GUADUA, a sleeping giant
Colombian Bamboo Society
Guadua has been with humanity from early times, but we think that only in the XXI st. century will it go from being a local use, low cost material to an industrialized product with global acknowledgement.
Many of its multiple uses have been developed historically and are still currently applied. It is an excellent renewable resource able to make an economic contribution and bring many benefits to the rural economies. However, in most Latin American countries, it has been restricted to native and farm communities with primitive technologies. Only in countries like Colombia, Ecuador, Brazil and more recently Costa Rica, Guadua has had an industrial use, specially in the construction field, in manufacturing furniture and handcrafts, and in paper making (Brazil) performing a conspicuous role in local economies such as the one in the coffee central region of Colombia, or in the Guayas and Manabi provinces of Ecuador.
Botanical features and Distribution
Taxonomically Guadua belongs to the Poaceae family, the Bamsuoideae subfamily and the Guadua genus. Species in this genus can be differentiated from the other bamboos mainly by their long and thorny culms, by the white hair bands in the nodal region, and by the leaves that have a triangular form. However, its strongest features are the presence of the keels winged in the palea of the spikelet, the presence of three feathery stigmas at the end of the style and 6 stamens.
When we mention the word Guadua in the Colombian coffee region, we immediately think about the specie that dominates the landscape of the interandean valleys, known by the scientific name of Guadua angustifolia. However, Guadua is a much wider word including an approximate total of 30 species growing in all Latin American countries with the exception of Chile and the Caribbean Islands. Guadua in America is found from 23° latitude North in San Luis de Potosí, Mexico, up to 35° latitude South in Argentina.
Guadua angustifolia, that giant grass growing up to 30 mts high and with a diameter of 22 cm, is considered to be the third largest bamboo of the world, surpassed only by two Asian species, Dendrocalamus giganteous and Dendrocalamus sinicus. It has been selected as one of the 20 species of prioritary bamboo in the world due to its physical and mechanical properties and the durability of its wood, that make it an excellent building material.
Guadua angustifolia was identified first by botanists Humboldt and Bonpland as Bambusa guadua; they collected it in their trip to the New World early in the XIX century. Later, in 1822 the German botanist Karl Sigismund Kunth furthered the studies of this bamboo and created the genus Guadua, using the native word "guadua" from the native Colombian and Ecuador communities to call this bamboo. Kunth re-baptized the specie with the name Guadua angustifolia, where the specific epithet means "narrow leaf".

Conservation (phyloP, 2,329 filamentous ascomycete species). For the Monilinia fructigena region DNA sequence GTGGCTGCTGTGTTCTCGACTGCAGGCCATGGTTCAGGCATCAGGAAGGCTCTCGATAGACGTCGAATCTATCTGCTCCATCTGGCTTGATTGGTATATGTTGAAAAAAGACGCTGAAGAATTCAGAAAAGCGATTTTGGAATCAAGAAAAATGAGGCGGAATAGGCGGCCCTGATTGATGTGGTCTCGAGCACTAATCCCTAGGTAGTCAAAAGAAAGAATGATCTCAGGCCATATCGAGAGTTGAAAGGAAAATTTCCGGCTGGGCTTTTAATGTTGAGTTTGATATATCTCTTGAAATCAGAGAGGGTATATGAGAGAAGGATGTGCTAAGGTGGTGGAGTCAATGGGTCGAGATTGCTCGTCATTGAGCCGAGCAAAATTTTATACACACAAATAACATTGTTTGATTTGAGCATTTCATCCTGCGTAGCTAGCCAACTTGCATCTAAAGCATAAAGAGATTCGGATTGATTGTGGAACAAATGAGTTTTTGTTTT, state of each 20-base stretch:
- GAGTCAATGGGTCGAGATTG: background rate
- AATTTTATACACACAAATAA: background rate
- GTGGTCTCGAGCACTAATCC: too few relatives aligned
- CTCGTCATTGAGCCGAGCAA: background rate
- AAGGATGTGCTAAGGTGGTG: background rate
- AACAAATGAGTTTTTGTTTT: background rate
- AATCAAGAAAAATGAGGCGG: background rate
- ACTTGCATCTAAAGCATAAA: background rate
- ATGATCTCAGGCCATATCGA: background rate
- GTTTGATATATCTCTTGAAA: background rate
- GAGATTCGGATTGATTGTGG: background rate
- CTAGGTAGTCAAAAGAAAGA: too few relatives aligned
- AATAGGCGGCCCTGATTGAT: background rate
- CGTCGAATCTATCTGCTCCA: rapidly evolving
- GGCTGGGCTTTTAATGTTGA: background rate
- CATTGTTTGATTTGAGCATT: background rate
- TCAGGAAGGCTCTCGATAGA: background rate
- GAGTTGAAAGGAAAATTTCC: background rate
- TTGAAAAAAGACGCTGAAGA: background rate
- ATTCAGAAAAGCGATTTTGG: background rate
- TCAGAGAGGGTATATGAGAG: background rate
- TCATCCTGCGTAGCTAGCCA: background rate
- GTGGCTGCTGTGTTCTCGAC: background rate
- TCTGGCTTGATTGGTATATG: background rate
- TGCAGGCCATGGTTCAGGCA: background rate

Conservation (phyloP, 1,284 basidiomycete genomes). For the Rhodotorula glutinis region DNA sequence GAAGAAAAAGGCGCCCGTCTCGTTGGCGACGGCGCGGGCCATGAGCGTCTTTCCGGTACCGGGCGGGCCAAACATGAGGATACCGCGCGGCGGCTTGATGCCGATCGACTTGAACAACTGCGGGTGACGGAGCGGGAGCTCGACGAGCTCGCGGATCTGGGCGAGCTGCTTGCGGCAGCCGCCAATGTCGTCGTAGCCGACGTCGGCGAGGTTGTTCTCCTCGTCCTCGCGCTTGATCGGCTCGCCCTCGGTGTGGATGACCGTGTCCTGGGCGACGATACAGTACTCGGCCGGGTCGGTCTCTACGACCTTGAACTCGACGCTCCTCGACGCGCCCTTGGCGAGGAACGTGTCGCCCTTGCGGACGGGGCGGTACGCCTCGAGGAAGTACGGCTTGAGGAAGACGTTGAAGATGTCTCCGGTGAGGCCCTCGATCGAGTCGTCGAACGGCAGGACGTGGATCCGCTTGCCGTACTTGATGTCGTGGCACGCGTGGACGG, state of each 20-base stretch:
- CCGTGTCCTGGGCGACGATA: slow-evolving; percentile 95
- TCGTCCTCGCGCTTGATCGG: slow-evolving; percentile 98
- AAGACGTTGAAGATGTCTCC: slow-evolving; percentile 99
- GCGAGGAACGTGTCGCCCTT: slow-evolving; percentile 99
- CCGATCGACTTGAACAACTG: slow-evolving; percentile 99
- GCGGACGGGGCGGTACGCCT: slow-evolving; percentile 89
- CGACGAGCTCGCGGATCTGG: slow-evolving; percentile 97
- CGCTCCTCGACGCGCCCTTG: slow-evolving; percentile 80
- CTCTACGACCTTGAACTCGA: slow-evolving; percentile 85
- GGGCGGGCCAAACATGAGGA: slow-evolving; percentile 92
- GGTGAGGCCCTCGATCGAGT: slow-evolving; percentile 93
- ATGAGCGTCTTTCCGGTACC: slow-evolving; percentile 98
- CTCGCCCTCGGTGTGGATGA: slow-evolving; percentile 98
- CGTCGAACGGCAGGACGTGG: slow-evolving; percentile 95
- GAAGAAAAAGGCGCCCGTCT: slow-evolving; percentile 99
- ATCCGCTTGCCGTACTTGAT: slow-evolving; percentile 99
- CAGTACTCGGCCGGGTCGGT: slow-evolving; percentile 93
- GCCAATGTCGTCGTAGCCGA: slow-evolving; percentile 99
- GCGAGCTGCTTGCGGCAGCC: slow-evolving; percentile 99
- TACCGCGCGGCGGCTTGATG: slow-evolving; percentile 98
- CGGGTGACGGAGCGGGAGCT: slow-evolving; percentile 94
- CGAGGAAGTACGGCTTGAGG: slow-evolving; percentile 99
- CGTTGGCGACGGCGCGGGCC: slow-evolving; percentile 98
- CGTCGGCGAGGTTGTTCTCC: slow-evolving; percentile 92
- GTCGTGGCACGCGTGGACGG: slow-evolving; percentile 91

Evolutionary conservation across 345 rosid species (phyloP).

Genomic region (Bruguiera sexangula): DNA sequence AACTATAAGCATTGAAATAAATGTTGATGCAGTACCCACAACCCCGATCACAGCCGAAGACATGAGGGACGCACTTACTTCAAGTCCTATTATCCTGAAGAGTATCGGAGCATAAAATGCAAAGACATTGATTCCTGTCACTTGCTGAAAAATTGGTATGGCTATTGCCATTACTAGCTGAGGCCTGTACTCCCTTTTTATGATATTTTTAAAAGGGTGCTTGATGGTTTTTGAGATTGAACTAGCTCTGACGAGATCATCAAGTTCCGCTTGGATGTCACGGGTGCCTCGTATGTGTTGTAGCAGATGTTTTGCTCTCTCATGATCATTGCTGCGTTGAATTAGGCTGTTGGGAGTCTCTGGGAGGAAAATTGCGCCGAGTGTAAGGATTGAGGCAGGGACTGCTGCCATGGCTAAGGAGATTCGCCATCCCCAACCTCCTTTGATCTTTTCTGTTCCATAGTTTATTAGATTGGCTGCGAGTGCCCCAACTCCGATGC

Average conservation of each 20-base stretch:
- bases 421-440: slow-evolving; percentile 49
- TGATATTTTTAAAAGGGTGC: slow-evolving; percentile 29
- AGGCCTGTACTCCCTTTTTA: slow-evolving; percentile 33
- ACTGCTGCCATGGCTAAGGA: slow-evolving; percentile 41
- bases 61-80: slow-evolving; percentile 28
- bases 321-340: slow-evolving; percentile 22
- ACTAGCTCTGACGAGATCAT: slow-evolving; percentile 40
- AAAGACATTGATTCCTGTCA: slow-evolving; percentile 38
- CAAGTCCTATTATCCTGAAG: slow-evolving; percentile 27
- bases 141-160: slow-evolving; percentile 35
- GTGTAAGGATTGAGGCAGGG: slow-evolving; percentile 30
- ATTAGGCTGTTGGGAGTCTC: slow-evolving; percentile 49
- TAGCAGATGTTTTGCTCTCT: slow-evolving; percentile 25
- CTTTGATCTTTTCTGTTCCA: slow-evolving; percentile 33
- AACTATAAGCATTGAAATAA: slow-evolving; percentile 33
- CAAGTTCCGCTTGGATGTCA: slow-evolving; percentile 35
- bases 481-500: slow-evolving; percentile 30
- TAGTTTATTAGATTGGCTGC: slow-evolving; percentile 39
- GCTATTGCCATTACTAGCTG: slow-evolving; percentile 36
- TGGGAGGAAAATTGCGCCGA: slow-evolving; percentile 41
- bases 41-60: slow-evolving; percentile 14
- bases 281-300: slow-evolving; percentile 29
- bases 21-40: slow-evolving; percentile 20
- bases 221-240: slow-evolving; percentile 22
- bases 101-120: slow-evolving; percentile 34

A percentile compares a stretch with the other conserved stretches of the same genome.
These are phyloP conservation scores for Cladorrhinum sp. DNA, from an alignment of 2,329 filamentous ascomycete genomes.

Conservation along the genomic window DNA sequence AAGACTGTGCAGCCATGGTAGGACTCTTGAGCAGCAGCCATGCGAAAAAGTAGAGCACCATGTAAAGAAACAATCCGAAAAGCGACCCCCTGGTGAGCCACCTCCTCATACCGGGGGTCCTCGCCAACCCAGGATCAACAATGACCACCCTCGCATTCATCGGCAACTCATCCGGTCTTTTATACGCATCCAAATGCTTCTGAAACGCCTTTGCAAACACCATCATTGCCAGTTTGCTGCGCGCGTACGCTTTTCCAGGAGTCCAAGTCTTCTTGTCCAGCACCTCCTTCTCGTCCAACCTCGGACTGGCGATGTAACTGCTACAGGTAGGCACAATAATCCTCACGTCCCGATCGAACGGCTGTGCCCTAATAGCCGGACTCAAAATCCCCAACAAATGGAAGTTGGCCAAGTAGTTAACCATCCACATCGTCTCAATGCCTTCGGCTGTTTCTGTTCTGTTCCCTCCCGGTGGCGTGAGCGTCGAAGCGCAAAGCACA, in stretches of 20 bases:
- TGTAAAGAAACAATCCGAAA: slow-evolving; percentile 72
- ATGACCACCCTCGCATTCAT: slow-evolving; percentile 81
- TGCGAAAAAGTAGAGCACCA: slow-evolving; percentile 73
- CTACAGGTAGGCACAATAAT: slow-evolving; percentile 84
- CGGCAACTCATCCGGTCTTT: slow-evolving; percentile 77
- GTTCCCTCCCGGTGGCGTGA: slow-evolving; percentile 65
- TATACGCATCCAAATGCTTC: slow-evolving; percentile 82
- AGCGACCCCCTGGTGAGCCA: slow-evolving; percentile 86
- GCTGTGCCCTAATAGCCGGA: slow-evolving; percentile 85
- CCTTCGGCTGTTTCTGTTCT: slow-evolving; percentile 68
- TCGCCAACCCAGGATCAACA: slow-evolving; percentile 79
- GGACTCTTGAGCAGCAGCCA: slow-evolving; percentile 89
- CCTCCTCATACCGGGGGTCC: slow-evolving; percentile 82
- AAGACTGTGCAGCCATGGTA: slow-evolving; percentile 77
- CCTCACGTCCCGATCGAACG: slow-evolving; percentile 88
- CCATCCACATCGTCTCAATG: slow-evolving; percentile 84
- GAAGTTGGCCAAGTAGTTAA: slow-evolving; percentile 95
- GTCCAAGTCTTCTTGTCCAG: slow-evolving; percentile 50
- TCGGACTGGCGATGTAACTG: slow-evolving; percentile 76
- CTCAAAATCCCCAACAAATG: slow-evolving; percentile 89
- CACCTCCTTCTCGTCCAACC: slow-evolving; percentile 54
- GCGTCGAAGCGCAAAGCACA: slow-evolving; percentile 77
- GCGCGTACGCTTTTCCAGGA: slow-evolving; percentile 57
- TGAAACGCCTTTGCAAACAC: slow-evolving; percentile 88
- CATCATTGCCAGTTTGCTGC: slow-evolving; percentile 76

Guadua angustifolia is found in its natural state in Colombia, Ecuador, and Venezuela, and it has been introduced to several Central America and Caribbean countries, and even to Asia (EBF Bali). The species G. angustifolia includes two varieties that so far have only been recorded in Colombia: Guadua angustifolia var. bicolor and G. angustifolia var. nigra. Guaduas known as "cebolla", "macana", "cotuda" or "castilla" are only ecotypes or forms responding to specific climatic and soil conditions.
Notwithstanding its size, the natives of the region where it grows have undervalued this species. The truth is we have been blind to the benefits of guadua. Below I will point out the multiple comparative advantages of this resource vs. other natural resources.
Guadua angustifolia is a renewable and sustainable resource. That means, that differing from a lumbering tree, this specie is self-reproducing, the same as other monocotyledons such as plantain (Musa paradiciaca) or "chontaduro" (Bactris gasipaes). It grows very quickly, growth of 11cm in height per day have been reported in the Colombian coffee region. It reaches its maximum height (close to 30 m) in 6 months. This is hardly surpassed by lumbering native species of the region.
Today productivity by hectare of this species is of 1350 culms/ha/year; however for guadua to become a competitive and profitable crop it's necessary to increase its productivity without getting into excessive exploitation. Chinese scientists have shown that by using technical management, productivity of bamboo has notably increased in the last fifty years. We, with Guadua must increase productivity through a sustainable management of the crop so that the resource is always available without being over exploited.
In Colombia this specie covers an approximate area of 51,000 hectares, of which, 46,000 ha. are native guadua grooves ("guaduales") and 5,000 ha. have been planted.